Derivatives are financial weapons of mass destruction. – Warren Buffett
The stock market succumbed to the laws of gravity last week as the S&P 500 Index declined about 1% after posting gains for five consecutive weeks. Although the calendar was light for both economic data and quarterly earnings reports, heightened investor fears over the possibility of higher interest rates caused the yield on the 10-year Treasury to jump to 2.61% after reaching 2.35% just several weeks ago. The main reasons for this unexpected spike in the benchmark yield were strong August retail sales and better than expected consumer sentiment numbers, both of which confirmed a strengthening U.S. economy. While this scenario should be interpreted as good news, it means that the Federal Reserve is more likely to raise interest rates sooner rather than later, a situation that causes fixed income investors to shudder because when yields rise, bond prices fall. Higher rates are also perceived as being bad for stocks since corporate borrowing costs rise, decreasing the level of earnings. Higher yielding fixed income investments provide competition for equities, too, but with far less risk and volatility. The fact that the Federal Reserve’s bond-buying program ends next month only contributes to investor anxiety over higher rates as the program was specifically designed to suppress interest rates. Though investors should be overjoyed with improving economic growth, any exuberance must be tempered somewhat by the real possibility of higher interest rates and the consequences that they may bring.
A quiet week on the economic and earnings calendar came to an end on Friday as August retail sales rose 0.6% and the previous two months data were revised higher. Core retail sales that exclude automobiles, gasoline, building materials and food services were also up a robust 0.4%. In addition to the positive retail sales number, the September consumer sentiment index jumped to its highest level in a year. Jobless claims increased by 11,000 but are still near the low levels seen before the recession. The claims number also could have been distorted by the Labor Day holiday.
Global tensions will undoubtedly increase as the U.S. authorized air strikes in Syria and increased bombing in Iraq in order to degrade and ultimately destroy the Islamic State. The European Union and the U.S. also imposed additional economic sanctions on Russia to punish the country for its aggression toward Ukraine. Ongoing geopolitical risks could act to help keep a lid on interest rates as investors seek a safe haven in the form of U.S. Treasury securities.
For the week, the Dow Jones Industrial Average lost 0.9% to close at 16,987 while the S&P 500 Index shed 1.1% to close at 1,985. The Nasdaq Composite Index edged down 0.3% to close at 4,567.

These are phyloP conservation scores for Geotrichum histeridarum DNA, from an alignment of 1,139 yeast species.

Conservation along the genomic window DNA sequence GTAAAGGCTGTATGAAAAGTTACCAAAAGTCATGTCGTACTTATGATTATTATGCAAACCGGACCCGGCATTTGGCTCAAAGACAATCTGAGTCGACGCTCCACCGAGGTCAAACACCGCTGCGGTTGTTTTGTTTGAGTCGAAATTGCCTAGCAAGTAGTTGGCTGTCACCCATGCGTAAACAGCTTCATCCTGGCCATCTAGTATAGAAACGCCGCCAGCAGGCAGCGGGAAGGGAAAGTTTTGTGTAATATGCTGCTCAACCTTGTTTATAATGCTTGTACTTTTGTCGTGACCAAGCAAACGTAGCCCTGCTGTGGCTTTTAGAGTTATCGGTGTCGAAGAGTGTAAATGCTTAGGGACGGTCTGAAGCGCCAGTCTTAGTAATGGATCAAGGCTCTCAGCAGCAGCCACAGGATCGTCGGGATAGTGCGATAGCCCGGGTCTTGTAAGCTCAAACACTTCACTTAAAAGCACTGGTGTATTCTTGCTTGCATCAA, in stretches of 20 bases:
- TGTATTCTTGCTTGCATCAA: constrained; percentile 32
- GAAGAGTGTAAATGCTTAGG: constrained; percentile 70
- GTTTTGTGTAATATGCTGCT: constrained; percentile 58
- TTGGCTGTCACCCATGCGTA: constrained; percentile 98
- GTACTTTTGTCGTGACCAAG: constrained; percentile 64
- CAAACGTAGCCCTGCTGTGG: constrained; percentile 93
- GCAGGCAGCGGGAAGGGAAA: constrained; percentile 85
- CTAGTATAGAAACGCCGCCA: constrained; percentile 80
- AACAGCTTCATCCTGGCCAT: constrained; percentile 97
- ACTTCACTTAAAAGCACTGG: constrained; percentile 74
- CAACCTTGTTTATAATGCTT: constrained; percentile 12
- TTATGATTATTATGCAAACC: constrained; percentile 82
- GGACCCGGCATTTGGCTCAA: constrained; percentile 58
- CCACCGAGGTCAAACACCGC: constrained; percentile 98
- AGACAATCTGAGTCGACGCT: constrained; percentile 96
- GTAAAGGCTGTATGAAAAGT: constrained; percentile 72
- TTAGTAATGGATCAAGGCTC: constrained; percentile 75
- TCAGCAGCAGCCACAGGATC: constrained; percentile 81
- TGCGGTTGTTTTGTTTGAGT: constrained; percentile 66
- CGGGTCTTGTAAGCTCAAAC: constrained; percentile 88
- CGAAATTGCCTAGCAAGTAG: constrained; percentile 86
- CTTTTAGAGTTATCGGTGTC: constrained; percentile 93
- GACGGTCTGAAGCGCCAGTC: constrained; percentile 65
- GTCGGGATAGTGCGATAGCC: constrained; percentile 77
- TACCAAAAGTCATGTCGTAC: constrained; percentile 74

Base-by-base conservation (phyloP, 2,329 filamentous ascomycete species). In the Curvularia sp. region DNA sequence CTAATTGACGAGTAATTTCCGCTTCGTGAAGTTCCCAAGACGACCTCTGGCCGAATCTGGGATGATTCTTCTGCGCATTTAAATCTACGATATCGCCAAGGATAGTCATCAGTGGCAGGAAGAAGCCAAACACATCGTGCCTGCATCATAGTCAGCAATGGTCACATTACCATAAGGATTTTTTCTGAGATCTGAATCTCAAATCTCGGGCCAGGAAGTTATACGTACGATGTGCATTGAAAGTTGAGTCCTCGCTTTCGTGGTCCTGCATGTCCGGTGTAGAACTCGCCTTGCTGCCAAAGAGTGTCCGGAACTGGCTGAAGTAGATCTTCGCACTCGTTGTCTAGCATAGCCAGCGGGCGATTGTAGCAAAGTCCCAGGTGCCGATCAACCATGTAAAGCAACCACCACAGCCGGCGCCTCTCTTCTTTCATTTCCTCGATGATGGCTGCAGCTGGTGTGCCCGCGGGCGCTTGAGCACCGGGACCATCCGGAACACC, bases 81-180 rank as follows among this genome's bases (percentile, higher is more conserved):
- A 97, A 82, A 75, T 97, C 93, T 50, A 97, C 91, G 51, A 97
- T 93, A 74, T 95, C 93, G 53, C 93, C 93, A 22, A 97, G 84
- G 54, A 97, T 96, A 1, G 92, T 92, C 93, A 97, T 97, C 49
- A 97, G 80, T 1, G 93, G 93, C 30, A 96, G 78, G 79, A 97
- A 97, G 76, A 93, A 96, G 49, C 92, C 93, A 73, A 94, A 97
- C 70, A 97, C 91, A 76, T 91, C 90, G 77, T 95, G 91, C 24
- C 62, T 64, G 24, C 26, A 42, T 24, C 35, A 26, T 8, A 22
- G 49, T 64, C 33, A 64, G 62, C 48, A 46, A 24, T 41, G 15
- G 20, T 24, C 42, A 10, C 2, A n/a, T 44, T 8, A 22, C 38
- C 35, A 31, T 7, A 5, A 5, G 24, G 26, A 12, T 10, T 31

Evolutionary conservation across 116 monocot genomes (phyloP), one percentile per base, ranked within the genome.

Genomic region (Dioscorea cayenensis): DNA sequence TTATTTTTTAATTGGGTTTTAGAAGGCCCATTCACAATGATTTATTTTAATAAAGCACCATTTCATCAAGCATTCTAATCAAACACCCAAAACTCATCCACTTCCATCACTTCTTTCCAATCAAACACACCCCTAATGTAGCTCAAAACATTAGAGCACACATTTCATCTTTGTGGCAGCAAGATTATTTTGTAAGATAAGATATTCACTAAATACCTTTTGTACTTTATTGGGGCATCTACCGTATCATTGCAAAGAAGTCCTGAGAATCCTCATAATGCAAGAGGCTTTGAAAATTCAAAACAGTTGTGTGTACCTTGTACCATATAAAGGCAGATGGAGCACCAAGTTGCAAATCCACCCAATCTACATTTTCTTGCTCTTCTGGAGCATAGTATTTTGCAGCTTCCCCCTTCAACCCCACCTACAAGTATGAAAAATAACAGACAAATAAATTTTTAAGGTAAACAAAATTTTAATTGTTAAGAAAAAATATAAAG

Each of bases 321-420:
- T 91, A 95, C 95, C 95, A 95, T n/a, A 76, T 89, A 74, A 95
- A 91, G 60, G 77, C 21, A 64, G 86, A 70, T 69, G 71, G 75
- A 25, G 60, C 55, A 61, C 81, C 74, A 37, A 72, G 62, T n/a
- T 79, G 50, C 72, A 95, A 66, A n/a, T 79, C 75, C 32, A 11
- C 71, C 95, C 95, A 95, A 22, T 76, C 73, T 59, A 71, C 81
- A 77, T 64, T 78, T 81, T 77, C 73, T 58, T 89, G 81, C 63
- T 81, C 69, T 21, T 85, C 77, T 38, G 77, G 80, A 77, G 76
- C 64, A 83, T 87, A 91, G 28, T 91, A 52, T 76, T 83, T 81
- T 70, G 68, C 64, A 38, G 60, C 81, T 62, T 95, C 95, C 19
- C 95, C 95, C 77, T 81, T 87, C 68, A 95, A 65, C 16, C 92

Both the August producer price index (PPI) and consumer price index (CPI) are expected to show that inflation remains benign. Housing starts for August should register another healthy increase and provide further evidence that the housing recovery is back on track. August leading economic indicators should also confirm that the U.S. economy continues to strengthen.
The Federal Reserve Open Market Committee (FOMC) meeting is this week and all eyes will be focused on Fed Chair Janet Yellen to see if there is any change with regard to monetary policy and the timetable for raising interest rates.
The corporate earnings calendar is relatively sparse as prominent companies scheduled to report include Adobe Systems, Oracle, General Mills, ConAgra Foods and FedEx.
As the FOMC meeting draws closer, investors have become more worried about the Fed’s newest policy statement and their updated projections on the economy and interest rates. This anxiety was clearly evident last week as the 10-year Treasury yield rose sharply to over 2.6%, a rise of almost 30 basis points since late August. Past statements have been intentionally vague with regard to the timing of any interest rate hikes with language such as “considerable time” and “dependent on economic data” used to refer to the period between the end of the bond-buying program in October and the first rate increase. It is widely expected that this first rate hike will be in mid-2015. It is safe to assume that no specific date will be used in the Fed’s policy statement. The Federal Reserve learned their lesson back in May 2013 when they hinted at a timetable for ending quantitative easing and saw the bond market plummet. While the wording that the Fed uses may indeed change, Fed Chair Janet Yellen will likely strike a dovish tone and reassure investors that there has been no change in their overall policy. Although the economy is definitely strengthening, the Fed does not want to make the mistake of hiking rates too soon and sending the economy back into a recession. With geopolitical risks not going away and European countries struggling to grow their economies, any rise in interest rates should be gradual. If this scenario plays out, an improving economy should provide the backdrop for a higher stock market.